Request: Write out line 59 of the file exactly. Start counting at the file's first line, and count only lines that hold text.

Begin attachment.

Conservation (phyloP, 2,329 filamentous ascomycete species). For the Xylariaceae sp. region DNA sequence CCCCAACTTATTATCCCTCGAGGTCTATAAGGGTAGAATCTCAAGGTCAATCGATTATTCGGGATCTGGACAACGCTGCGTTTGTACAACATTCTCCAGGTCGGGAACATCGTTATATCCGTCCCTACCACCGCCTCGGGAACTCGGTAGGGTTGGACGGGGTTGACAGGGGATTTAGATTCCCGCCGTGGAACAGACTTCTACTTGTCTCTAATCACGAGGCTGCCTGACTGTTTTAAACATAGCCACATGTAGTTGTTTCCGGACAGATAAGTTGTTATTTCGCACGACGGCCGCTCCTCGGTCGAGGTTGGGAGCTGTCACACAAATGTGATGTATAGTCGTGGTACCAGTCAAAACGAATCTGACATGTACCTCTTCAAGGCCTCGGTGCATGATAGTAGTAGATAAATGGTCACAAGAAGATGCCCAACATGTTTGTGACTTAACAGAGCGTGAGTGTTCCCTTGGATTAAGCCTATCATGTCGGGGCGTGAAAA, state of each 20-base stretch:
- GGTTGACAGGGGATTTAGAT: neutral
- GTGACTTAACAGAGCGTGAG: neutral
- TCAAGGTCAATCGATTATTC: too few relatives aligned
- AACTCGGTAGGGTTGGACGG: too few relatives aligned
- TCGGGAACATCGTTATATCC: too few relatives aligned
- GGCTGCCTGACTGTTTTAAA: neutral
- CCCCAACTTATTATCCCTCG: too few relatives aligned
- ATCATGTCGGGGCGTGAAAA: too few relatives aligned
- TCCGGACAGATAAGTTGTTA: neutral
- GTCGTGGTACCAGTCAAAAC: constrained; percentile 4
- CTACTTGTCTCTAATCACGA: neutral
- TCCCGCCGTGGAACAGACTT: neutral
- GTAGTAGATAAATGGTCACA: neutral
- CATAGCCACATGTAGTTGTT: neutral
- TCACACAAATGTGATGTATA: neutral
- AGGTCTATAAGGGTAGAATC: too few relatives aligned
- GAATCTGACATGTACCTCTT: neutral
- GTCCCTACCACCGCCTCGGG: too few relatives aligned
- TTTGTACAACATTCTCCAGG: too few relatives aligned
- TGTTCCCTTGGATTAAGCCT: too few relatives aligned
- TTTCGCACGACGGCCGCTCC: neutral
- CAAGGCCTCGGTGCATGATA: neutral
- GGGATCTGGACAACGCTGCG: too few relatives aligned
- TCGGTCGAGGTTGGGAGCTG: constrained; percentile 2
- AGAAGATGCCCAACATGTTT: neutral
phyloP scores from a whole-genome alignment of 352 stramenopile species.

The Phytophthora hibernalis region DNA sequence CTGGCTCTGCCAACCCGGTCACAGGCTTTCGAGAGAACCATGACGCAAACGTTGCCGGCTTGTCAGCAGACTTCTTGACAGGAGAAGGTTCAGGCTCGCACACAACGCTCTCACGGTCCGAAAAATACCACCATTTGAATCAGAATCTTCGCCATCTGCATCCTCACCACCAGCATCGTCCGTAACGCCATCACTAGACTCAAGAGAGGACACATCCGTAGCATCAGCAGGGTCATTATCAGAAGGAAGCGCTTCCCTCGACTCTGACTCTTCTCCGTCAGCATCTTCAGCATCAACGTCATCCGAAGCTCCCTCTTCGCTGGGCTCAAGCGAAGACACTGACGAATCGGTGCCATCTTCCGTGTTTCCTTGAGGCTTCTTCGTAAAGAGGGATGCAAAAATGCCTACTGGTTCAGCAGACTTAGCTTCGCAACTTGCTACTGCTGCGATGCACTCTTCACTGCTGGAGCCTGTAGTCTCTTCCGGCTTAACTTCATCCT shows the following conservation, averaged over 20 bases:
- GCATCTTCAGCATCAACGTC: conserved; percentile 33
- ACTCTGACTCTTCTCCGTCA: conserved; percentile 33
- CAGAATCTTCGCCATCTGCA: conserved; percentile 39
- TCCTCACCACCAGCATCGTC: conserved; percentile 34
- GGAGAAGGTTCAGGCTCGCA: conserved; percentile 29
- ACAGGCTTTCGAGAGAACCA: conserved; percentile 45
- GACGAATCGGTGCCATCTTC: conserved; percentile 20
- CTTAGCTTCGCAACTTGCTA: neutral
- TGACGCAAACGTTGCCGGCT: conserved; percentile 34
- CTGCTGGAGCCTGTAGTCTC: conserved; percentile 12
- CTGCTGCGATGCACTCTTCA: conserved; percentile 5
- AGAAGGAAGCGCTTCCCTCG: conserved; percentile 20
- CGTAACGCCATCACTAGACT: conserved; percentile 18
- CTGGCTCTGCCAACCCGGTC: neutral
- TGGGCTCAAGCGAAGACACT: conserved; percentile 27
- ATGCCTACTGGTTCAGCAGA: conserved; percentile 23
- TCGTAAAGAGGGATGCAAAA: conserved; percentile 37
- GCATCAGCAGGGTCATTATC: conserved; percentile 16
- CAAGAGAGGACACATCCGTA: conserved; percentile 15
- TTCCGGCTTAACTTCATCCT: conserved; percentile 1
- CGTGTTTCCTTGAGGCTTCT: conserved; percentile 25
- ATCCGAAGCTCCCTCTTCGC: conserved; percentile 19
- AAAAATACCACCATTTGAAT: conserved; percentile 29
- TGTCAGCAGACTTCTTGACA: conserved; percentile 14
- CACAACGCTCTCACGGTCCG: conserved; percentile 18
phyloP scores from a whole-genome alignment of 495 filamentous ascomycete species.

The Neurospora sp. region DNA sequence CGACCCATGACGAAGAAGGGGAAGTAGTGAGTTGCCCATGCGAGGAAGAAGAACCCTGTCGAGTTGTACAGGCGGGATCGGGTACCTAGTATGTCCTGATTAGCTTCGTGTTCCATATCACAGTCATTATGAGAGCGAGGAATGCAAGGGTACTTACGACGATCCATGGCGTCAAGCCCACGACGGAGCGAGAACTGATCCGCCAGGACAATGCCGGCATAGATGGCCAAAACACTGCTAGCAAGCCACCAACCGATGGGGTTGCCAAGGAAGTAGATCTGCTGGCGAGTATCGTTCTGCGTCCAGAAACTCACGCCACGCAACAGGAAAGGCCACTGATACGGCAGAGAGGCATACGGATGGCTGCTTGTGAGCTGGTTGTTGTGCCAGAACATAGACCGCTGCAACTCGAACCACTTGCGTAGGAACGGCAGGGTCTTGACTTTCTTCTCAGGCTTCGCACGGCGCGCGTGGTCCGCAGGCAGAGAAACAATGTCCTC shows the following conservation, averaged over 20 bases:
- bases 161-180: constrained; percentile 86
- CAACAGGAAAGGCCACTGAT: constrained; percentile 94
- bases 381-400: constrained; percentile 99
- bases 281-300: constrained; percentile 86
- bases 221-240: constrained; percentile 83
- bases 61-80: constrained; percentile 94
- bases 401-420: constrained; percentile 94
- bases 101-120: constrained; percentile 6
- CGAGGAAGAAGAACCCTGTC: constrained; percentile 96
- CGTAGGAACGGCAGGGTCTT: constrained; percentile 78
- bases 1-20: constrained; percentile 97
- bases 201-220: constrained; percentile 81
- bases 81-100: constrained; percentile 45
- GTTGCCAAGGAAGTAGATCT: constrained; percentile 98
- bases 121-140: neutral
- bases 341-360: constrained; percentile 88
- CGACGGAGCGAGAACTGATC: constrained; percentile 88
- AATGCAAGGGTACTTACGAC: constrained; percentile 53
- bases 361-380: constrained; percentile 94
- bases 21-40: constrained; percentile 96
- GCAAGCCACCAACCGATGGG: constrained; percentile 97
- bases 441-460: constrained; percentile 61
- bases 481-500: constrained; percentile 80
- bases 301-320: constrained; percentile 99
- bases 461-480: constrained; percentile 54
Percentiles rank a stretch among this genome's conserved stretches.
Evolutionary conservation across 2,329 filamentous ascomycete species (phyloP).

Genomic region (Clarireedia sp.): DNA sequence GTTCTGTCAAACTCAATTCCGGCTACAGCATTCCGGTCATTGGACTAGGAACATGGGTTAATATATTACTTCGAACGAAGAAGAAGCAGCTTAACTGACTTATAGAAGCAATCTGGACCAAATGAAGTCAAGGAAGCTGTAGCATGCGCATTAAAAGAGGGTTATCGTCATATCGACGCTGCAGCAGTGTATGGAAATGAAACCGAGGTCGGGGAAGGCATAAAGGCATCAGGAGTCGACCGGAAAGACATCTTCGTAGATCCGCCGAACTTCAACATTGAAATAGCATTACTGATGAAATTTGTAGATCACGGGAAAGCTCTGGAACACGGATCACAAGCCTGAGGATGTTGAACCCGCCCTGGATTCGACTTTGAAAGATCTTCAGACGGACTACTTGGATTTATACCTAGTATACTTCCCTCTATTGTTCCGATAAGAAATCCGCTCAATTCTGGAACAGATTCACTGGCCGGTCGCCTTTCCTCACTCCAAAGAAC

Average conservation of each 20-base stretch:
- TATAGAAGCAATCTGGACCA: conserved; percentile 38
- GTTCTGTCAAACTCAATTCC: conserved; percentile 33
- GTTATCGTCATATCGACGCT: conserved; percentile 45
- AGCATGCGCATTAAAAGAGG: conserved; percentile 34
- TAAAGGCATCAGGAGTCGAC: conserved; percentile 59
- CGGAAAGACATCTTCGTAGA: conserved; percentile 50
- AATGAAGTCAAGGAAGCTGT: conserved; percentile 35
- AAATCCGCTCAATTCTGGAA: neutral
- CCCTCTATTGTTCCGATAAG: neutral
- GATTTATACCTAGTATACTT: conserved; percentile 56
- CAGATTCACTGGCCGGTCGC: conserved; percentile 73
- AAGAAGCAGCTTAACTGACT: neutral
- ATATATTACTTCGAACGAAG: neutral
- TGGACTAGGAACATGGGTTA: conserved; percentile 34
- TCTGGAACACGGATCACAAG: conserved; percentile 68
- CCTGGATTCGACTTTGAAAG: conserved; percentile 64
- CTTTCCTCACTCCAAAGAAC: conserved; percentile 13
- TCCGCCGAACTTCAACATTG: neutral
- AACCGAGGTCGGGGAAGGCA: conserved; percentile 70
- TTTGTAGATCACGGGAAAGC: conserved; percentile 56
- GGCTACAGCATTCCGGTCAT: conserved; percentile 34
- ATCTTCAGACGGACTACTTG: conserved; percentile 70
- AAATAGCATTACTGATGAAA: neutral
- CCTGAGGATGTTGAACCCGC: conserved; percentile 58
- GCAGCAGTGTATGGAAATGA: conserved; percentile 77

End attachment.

- bases 281-300: constrained; percentile 86